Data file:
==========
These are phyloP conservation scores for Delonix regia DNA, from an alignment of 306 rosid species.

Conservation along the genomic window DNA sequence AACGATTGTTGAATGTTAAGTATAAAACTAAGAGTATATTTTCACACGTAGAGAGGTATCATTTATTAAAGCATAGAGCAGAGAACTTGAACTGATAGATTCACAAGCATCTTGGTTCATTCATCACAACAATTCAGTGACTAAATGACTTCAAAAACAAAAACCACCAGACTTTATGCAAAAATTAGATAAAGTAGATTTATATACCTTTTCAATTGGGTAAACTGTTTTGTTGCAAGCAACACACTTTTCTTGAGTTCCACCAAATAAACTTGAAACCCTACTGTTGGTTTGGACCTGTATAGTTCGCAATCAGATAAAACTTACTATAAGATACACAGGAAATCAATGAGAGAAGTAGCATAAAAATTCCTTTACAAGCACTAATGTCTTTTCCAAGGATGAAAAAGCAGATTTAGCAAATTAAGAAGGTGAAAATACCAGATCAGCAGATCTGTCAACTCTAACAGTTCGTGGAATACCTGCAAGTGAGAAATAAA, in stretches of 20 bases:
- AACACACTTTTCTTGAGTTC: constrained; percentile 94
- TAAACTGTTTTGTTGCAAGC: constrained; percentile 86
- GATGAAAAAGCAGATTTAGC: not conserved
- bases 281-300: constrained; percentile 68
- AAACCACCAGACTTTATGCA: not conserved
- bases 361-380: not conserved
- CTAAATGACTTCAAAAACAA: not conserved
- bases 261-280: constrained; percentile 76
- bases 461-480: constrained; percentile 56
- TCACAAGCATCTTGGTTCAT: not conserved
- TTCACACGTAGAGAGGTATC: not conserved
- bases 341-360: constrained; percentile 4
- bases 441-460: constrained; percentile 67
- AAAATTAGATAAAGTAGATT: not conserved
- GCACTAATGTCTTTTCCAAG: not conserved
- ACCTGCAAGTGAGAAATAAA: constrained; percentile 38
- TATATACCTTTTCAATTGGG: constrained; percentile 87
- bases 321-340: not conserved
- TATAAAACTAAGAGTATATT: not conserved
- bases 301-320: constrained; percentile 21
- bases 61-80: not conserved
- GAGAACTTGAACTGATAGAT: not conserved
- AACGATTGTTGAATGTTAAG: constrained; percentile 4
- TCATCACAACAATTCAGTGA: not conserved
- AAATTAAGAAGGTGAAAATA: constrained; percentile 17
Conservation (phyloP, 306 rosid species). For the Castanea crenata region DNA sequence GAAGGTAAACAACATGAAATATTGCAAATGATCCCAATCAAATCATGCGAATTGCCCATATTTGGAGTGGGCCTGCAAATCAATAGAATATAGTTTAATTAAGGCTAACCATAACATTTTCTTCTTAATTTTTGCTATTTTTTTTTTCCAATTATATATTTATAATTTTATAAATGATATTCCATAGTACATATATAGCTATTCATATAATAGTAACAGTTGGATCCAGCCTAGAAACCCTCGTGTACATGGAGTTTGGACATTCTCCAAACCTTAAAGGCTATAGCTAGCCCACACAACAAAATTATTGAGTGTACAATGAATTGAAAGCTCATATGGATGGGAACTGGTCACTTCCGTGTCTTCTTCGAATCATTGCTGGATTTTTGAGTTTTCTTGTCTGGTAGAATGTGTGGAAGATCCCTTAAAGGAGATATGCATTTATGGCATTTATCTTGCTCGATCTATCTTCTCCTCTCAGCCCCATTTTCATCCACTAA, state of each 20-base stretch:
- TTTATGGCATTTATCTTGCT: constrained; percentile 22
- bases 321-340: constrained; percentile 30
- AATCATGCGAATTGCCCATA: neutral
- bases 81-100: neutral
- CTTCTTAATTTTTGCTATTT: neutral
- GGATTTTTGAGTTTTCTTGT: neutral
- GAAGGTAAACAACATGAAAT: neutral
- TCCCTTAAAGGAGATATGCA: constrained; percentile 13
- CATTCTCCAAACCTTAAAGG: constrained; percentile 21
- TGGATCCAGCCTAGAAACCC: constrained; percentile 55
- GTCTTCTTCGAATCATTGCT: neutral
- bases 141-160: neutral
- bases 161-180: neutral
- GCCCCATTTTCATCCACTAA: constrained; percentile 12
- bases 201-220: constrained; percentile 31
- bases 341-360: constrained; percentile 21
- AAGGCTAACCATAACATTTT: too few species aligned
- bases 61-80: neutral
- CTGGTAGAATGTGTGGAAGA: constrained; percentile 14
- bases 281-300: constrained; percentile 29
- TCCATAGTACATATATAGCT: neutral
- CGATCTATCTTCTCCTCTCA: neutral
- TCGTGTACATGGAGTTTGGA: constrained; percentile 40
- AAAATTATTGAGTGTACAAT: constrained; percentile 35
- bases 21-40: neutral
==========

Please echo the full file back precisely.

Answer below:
These are phyloP conservation scores for Delonix regia DNA, from an alignment of 306 rosid species.

Conservation along the genomic window DNA sequence AACGATTGTTGAATGTTAAGTATAAAACTAAGAGTATATTTTCACACGTAGAGAGGTATCATTTATTAAAGCATAGAGCAGAGAACTTGAACTGATAGATTCACAAGCATCTTGGTTCATTCATCACAACAATTCAGTGACTAAATGACTTCAAAAACAAAAACCACCAGACTTTATGCAAAAATTAGATAAAGTAGATTTATATACCTTTTCAATTGGGTAAACTGTTTTGTTGCAAGCAACACACTTTTCTTGAGTTCCACCAAATAAACTTGAAACCCTACTGTTGGTTTGGACCTGTATAGTTCGCAATCAGATAAAACTTACTATAAGATACACAGGAAATCAATGAGAGAAGTAGCATAAAAATTCCTTTACAAGCACTAATGTCTTTTCCAAGGATGAAAAAGCAGATTTAGCAAATTAAGAAGGTGAAAATACCAGATCAGCAGATCTGTCAACTCTAACAGTTCGTGGAATACCTGCAAGTGAGAAATAAA, in stretches of 20 bases:
- AACACACTTTTCTTGAGTTC: constrained; percentile 94
- TAAACTGTTTTGTTGCAAGC: constrained; percentile 86
- GATGAAAAAGCAGATTTAGC: not conserved
- bases 281-300: constrained; percentile 68
- AAACCACCAGACTTTATGCA: not conserved
- bases 361-380: not conserved
- CTAAATGACTTCAAAAACAA: not conserved
- bases 261-280: constrained; percentile 76
- bases 461-480: constrained; percentile 56
- TCACAAGCATCTTGGTTCAT: not conserved
- TTCACACGTAGAGAGGTATC: not conserved
- bases 341-360: constrained; percentile 4
- bases 441-460: constrained; percentile 67
- AAAATTAGATAAAGTAGATT: not conserved
- GCACTAATGTCTTTTCCAAG: not conserved
- ACCTGCAAGTGAGAAATAAA: constrained; percentile 38
- TATATACCTTTTCAATTGGG: constrained; percentile 87
- bases 321-340: not conserved
- TATAAAACTAAGAGTATATT: not conserved
- bases 301-320: constrained; percentile 21
- bases 61-80: not conserved
- GAGAACTTGAACTGATAGAT: not conserved
- AACGATTGTTGAATGTTAAG: constrained; percentile 4
- TCATCACAACAATTCAGTGA: not conserved
- AAATTAAGAAGGTGAAAATA: constrained; percentile 17
Conservation (phyloP, 306 rosid species). For the Castanea crenata region DNA sequence GAAGGTAAACAACATGAAATATTGCAAATGATCCCAATCAAATCATGCGAATTGCCCATATTTGGAGTGGGCCTGCAAATCAATAGAATATAGTTTAATTAAGGCTAACCATAACATTTTCTTCTTAATTTTTGCTATTTTTTTTTTCCAATTATATATTTATAATTTTATAAATGATATTCCATAGTACATATATAGCTATTCATATAATAGTAACAGTTGGATCCAGCCTAGAAACCCTCGTGTACATGGAGTTTGGACATTCTCCAAACCTTAAAGGCTATAGCTAGCCCACACAACAAAATTATTGAGTGTACAATGAATTGAAAGCTCATATGGATGGGAACTGGTCACTTCCGTGTCTTCTTCGAATCATTGCTGGATTTTTGAGTTTTCTTGTCTGGTAGAATGTGTGGAAGATCCCTTAAAGGAGATATGCATTTATGGCATTTATCTTGCTCGATCTATCTTCTCCTCTCAGCCCCATTTTCATCCACTAA, state of each 20-base stretch:
- TTTATGGCATTTATCTTGCT: constrained; percentile 22
- bases 321-340: constrained; percentile 30
- AATCATGCGAATTGCCCATA: neutral
- bases 81-100: neutral
- CTTCTTAATTTTTGCTATTT: neutral
- GGATTTTTGAGTTTTCTTGT: neutral
- GAAGGTAAACAACATGAAAT: neutral
- TCCCTTAAAGGAGATATGCA: constrained; percentile 13
- CATTCTCCAAACCTTAAAGG: constrained; percentile 21
- TGGATCCAGCCTAGAAACCC: constrained; percentile 55
- GTCTTCTTCGAATCATTGCT: neutral
- bases 141-160: neutral
- bases 161-180: neutral
- GCCCCATTTTCATCCACTAA: constrained; percentile 12
- bases 201-220: constrained; percentile 31
- bases 341-360: constrained; percentile 21
- AAGGCTAACCATAACATTTT: too few species aligned
- bases 61-80: neutral
- CTGGTAGAATGTGTGGAAGA: constrained; percentile 14
- bases 281-300: constrained; percentile 29
- TCCATAGTACATATATAGCT: neutral
- CGATCTATCTTCTCCTCTCA: neutral
- TCGTGTACATGGAGTTTGGA: constrained; percentile 40
- AAAATTATTGAGTGTACAAT: constrained; percentile 35
- bases 21-40: neutral